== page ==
Last week, Focus on the Family founder James Dobson announced on his Facebook page that after he retires from Focus in late February, he will start a new Christian family ministry with his son, Ryan.
The nonprofit organization in Colorado Springs will be called James Dobson on the Family and include a radio show hosted by father and son.
You can read more about James Dobson on the Family in a Gazette article by clicking here.
But who is Dobson’s son? Even in Colorado Springs, Ryan Dobson is not well known.
Ryan Dobson is on vacation and plans to sit down with The Gazette for an interview when he returns to town later in January. In the meantime, his books and videos provide a lot of information on his background.
Ryan was born in 1970. His mother was a 16-year-old single mom, Ryan said in a youth talk he gave in November. He was adopted as a newborn by James and Shirley Dobson, and he has a sister named Danae.
In his teens and early adulthood, Ryan was in a rebellious state, according to interviews he’s given. His rebellion was reflected in his appearance. His body has several tattoos, and he has periodically dyed his hair bright colors and worn ear rings. He also regularly shaves his head and wears a bushy beard.
“I was rebellious sometimes,” Ryan told the Denver Post in early 2009. “I always knew the difference between right and wrong. Sometimes I chose wrong.”
As for his education, Ryan dropped out of Olivet Nazarene University in Illinois, according to the Denver Post. But in 1995 he earned a degree in communications from Biola University in Southern California.
Beginning in the late 1990s, Ryan served for three years as a youth minister at a church in Orange County, Calif., according to the 2005 book “Family Man: The Biography of Dr. James Dobson,” by Dale Buss.
At the time, a mentor suggested to Ryan that he become a professional Christian speaker, Buss writes, and that’s when Ryan’s disjointed life found some focus. In 2002, he became a client of the Ambassador Agency of Nashville, a talent agency for Christian authors and lecturers.
“Ryan began to fully grasp the opportunity before him, as if finally assuming a birthright,” Buss writes. “By the end of 2003, Ryan Dobson had become one of the nation’s most sought-after speakers to Christian youth.”
In 2003, Ryan published his first book, “Be Intolerant.” The book revealed his black-and-white conservative views on religion and his no-nonsense communication style — qualities similar to his father’s. Ryan didn’t actually write the book; rather, it was sewn together from some of Ryan’s lectures by a ghost writer, Buss writes.
Publisher’s Weekly said ”Be Intolerant” had the “subtlety of a two by four to the side of the head.”
Ryan is known for looking untidy in his lectures — scraggly beard, wrinkled and untucked shirt, rolled-up jeans. For Ryan, his appearance reflects how he views himself — a wild-eyed preacher in the wilderness. “God has called me to a sort of John the Baptist-type role,” Ryan told Buss.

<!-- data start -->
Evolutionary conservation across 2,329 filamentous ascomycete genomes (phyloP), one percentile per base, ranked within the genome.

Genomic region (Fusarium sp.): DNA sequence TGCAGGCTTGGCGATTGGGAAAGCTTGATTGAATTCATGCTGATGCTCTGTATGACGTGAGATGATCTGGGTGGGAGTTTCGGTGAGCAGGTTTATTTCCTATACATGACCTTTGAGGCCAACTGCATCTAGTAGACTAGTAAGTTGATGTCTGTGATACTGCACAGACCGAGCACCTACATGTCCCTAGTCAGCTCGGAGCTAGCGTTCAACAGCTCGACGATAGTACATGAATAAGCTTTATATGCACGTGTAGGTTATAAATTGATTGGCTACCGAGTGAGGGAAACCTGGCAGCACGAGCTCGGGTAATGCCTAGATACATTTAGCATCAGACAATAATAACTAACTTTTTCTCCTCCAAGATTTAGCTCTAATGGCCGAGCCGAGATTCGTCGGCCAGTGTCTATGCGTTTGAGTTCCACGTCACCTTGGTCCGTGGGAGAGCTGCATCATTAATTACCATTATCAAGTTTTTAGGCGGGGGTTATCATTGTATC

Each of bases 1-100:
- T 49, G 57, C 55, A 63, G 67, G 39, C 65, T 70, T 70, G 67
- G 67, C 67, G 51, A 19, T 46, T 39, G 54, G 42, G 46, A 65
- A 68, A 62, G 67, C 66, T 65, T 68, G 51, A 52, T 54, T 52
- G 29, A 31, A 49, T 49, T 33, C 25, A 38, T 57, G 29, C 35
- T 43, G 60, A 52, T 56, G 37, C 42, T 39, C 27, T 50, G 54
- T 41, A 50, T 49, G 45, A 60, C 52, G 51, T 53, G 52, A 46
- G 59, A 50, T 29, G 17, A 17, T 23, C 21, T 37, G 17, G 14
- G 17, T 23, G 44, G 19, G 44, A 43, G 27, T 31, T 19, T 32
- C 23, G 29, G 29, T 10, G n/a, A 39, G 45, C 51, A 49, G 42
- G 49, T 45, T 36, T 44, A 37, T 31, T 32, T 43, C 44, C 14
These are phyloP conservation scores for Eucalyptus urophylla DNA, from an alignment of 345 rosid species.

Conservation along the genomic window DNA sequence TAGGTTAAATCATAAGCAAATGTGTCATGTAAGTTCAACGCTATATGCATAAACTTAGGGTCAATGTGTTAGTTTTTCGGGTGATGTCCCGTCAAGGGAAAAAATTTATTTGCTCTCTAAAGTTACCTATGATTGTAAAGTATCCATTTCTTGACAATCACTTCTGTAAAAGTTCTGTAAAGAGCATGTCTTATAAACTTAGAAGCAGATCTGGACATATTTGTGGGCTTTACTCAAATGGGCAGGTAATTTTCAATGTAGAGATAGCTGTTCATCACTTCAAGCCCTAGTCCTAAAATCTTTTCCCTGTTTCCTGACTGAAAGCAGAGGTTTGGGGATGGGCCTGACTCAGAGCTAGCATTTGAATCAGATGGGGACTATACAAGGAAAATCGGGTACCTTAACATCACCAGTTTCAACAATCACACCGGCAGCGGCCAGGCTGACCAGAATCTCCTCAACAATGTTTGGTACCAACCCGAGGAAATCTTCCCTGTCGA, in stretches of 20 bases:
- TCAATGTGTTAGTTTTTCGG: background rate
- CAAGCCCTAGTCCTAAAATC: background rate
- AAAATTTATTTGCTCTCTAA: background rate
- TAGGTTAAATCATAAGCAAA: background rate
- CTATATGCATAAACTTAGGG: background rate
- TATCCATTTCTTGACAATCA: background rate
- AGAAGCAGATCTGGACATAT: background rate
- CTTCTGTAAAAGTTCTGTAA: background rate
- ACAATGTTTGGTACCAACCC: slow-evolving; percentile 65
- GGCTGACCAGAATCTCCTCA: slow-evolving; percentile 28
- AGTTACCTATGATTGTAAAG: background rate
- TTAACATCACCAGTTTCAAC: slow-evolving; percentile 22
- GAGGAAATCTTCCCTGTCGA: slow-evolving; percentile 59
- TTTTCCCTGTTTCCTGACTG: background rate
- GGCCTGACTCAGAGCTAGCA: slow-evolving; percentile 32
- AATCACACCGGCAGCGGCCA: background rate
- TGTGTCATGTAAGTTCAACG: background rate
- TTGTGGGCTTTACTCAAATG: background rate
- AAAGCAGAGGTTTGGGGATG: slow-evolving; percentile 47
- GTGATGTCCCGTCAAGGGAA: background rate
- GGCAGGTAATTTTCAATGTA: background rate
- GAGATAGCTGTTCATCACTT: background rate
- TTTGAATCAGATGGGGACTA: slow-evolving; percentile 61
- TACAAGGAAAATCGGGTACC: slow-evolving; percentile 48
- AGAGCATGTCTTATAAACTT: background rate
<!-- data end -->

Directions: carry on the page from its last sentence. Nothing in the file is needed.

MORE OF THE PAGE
Though Ryan worked in the 1990s for the Family Research Council, which is affiliated with Focus, he’s never been employed at Focus. Ryan has said often that he never wanted to follow in his father’s footsteps at Focus.
Buss writes that Dobson agreed with his son that he wasn’t going to be a future Focus leader. “Many Focus insiders also don’t believe that such a thing would ever occur, citing the simple fact that just as no one else has proven to be another James Dobson, neither has his son,” Buss writes.
Ryan’s untidy appearance has caused some observers to speculate that Ryan didn’t fit the clean-cut image that Focus prefers for its executives. Also, Ryan’s marriage in 1999 to a woman named Cezanne ended in divorce in 2001. Focus has rules against hiring people who divorce for reasons not sanctioned by the Bible.
It is rumored that Ryan’s divorce was due to Cezanne’s abandoning the marriage, which would allow Ryan to re-marry, according to biblical teachings.
Focus spokesman Gary Schneeberger said Ryan’s divorce was not a factor regarding any employment opportunities he might pursue at Focus. “That would not have stood in the way,” he said.
“He never wanted to succeed his dad,” Schneeberger continued. “Ryan had no desire to work for Focus.”
In 2005, Ryan Dobson remarried, to Laura, and has a young child named Lincoln.
Ryan recently founded KOR Ministries, an online faith-based site where Ryan’s podcasts on religion and social issues air. On the site, Ryan’s bio notes that he was ordained in 2007, but doesn’t specify who ordained him.
Videos posted on his personal Web site, www.ryandobson.com, show him speaking at a youth event held at New Life Church a few years ago. His delivery is fun and down-to-earth, and his message is hardcore conservative.
Below are some quotes from Ryan in the video lectures:
On gay marriage: “I don’t believe gay marriage is good for our country. Why? Because the countries that have adopted civil unions and same-sex marriage … have had a giant decrease in heterosexual marriage. The cause and effect of that is that more and more are born out of wedlock in single-parent families.”
“I don’t think gay marriage is good for America.”
On family values: “A scientific fact: Kids raised in single-parent families often don’t do as well as kids raised in two-parent families.”
On science: “All science backs up the Bible … (because) my God is the creator of science.”
On abortion: (In a Nov. 11, 2009 youth lecture, Ryan relates how he was talking to a passenger on a plane who was pro-choice.) “So I asked him, ‘How do you feel about Hitler?’ (Ryan’s point was that abortion, like the Third Reich, has taken millions of lives.)
On tolerance: “You know that whole thing about we can always agree, compromise, and we can all get along along? That doesn’t work.”
On his tendency to say what he thinks: ”I tend to cannonball. I’m much more splashy.”
“I have little self-control over this part of my body (points to his mouth).”